Where do ensembles come from?

In the constraint-based reconstruction and analysis (COBRA) field, there are a variety of analyses and approaches that have alternative optimal solutions. Examples of this come up often when analyses involve integer programming, where variables in a problem are switched on/off to maximize or minimize an objective value. When integer programming is applied to fill in gaps in a genome-scale metabolic model (GEM) to fulfill a function, such as production of biomass, there are generally multiple sets of equally likely solutions to the problem (e.g. there is more than one unique set of reactions of the same size that enable growth).

Beyond examples of analyses where multiple solutions with the exact same objective value might exist, keeping track of multiple sub-optimal solutions might be valuable because a biologically-correct solution is almost never the exact same as the most likely numerical solution. Instead, we can hedge our bets by maintaining an ensemble of feasible solutions to a problem that all meet some minimum acceptable likelihood.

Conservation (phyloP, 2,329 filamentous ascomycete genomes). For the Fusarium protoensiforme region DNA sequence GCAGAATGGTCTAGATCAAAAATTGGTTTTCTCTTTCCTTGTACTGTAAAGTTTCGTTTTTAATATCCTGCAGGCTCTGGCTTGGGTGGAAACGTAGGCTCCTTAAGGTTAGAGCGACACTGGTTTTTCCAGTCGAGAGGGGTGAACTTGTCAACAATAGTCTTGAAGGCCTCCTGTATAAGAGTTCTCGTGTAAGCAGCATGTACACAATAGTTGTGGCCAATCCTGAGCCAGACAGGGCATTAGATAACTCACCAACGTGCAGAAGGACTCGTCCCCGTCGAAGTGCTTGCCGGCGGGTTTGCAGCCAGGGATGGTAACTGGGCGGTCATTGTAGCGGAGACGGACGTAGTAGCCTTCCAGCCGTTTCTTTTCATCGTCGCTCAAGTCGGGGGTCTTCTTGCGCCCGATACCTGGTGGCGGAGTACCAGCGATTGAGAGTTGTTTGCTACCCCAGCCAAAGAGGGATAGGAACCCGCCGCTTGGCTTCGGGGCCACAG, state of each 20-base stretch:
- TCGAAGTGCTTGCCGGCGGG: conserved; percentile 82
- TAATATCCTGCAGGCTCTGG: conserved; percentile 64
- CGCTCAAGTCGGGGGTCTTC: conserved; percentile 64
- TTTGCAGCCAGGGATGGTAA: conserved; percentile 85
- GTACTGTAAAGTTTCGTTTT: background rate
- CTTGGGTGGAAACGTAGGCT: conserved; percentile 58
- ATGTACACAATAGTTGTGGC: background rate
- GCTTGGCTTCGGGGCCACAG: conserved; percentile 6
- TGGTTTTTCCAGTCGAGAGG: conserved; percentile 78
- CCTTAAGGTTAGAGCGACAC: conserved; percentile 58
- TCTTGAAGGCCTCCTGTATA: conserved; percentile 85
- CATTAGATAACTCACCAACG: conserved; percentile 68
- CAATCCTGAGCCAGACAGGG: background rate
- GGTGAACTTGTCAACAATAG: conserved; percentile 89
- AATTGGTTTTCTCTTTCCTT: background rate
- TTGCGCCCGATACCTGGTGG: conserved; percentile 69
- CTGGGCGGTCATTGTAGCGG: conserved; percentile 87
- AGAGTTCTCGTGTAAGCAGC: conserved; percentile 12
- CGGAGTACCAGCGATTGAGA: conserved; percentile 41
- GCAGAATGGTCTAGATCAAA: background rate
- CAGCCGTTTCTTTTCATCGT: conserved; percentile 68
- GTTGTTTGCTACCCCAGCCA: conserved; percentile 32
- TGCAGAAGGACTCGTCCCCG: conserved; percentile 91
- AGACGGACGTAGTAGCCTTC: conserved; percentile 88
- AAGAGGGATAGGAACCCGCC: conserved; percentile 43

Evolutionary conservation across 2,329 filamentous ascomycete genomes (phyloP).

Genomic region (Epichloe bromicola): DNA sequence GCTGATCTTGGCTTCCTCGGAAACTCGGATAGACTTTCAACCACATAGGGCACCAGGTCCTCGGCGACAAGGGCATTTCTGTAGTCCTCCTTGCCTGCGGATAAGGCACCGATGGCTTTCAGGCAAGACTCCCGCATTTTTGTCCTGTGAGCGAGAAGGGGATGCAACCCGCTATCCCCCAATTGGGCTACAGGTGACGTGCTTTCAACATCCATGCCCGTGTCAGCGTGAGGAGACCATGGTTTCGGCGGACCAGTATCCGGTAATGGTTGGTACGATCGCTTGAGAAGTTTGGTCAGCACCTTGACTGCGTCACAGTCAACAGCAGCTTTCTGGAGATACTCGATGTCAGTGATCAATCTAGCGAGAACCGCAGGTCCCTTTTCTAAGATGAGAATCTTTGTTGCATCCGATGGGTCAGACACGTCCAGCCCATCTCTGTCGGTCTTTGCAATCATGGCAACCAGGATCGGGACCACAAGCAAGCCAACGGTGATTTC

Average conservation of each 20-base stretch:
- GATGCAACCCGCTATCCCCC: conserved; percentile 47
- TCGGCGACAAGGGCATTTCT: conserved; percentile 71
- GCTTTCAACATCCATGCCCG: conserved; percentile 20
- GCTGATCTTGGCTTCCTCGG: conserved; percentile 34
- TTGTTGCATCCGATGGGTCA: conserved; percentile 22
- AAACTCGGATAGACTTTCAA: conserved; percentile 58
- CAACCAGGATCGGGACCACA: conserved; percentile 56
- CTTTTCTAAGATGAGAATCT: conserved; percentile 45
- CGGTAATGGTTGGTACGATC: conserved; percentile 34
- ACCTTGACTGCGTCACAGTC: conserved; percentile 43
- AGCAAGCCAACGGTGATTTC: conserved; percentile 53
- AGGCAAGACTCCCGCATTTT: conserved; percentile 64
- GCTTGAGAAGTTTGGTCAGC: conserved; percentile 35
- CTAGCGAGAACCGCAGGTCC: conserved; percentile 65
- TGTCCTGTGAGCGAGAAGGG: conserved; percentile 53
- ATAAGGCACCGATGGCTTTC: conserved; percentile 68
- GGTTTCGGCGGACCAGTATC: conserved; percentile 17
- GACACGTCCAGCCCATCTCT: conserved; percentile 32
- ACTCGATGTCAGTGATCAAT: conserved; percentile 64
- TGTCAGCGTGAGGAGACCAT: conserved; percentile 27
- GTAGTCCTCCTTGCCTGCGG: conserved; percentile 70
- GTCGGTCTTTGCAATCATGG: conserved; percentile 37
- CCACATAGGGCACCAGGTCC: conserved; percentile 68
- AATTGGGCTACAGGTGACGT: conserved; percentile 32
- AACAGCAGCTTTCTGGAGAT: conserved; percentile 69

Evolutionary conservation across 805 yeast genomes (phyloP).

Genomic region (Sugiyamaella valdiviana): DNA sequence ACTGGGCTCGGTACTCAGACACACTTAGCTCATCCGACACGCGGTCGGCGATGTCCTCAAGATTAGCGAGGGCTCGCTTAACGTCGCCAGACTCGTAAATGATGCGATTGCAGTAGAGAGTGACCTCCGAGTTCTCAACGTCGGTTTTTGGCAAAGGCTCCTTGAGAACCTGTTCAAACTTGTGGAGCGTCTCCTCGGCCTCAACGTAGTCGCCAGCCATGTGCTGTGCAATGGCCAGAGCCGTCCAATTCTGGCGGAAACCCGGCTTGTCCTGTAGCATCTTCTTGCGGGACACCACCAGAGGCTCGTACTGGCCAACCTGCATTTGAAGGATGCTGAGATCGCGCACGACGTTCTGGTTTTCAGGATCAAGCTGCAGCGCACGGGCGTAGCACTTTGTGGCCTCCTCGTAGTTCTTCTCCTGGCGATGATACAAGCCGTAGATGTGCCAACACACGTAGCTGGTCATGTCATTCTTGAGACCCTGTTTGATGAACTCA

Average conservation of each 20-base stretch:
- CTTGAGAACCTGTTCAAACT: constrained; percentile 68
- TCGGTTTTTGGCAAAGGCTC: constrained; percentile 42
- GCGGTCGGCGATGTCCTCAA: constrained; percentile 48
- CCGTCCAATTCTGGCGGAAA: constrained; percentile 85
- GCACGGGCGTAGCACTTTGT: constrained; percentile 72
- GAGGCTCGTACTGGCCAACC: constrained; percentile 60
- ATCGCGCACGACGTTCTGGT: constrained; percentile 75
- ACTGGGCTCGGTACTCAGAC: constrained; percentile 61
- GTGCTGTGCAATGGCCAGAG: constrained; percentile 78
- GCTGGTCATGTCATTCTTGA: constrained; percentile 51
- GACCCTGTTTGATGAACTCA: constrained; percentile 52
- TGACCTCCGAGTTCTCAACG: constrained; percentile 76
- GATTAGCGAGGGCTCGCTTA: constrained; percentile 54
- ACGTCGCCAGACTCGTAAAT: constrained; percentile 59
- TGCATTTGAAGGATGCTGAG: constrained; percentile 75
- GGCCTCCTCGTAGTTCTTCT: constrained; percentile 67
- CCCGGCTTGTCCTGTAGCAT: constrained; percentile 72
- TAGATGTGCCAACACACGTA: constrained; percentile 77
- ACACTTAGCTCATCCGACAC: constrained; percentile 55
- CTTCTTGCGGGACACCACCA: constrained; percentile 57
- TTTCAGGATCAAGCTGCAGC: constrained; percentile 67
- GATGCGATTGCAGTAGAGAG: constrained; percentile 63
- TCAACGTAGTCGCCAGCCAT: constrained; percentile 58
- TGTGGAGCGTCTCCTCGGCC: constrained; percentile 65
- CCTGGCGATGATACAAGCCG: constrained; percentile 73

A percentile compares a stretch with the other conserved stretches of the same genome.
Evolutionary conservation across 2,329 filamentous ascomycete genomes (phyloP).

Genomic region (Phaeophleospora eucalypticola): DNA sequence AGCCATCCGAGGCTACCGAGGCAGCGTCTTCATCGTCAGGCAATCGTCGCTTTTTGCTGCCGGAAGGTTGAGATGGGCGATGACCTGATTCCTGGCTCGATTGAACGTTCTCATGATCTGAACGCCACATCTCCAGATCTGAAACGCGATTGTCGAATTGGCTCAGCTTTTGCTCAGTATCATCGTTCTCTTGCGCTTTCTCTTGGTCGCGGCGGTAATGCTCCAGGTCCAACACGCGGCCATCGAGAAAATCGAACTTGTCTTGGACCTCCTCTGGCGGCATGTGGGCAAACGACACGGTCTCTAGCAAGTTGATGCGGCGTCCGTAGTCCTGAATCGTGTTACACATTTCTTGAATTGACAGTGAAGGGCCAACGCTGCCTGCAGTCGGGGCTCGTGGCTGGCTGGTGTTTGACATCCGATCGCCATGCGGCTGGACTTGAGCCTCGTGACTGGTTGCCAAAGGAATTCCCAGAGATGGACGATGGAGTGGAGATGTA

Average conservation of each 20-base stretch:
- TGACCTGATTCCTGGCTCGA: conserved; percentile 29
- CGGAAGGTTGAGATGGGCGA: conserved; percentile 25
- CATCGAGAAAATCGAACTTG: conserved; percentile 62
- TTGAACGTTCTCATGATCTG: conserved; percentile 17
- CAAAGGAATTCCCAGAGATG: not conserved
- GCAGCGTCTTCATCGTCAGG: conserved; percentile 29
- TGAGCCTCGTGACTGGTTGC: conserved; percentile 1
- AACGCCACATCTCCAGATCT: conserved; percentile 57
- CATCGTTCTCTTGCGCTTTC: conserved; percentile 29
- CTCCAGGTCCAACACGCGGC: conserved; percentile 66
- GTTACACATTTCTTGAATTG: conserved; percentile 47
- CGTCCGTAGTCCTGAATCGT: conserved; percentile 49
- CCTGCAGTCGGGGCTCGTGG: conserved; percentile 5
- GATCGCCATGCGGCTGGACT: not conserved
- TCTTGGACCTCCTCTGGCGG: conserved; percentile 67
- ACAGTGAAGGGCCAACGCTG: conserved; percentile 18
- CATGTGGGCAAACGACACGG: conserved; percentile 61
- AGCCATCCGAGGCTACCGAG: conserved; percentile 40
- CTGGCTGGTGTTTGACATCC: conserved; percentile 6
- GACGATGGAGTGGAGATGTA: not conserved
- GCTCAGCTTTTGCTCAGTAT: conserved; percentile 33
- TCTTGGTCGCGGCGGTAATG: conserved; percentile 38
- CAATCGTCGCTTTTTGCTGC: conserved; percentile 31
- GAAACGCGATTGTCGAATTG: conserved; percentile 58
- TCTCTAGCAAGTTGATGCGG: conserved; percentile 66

The primary aim of medusa is to make ensemble analyses more accessible to the COBRA field so that we can start accounting for this uncertainty to improve our predictions and improve our reconstructions more efficiently. The software is written and developed with usability as the top priority, secondary to performance and novelty. Thus, user feedback is essential–please do not hesitate to provide your thoughts or ask questions via an issue on the medusa github repository.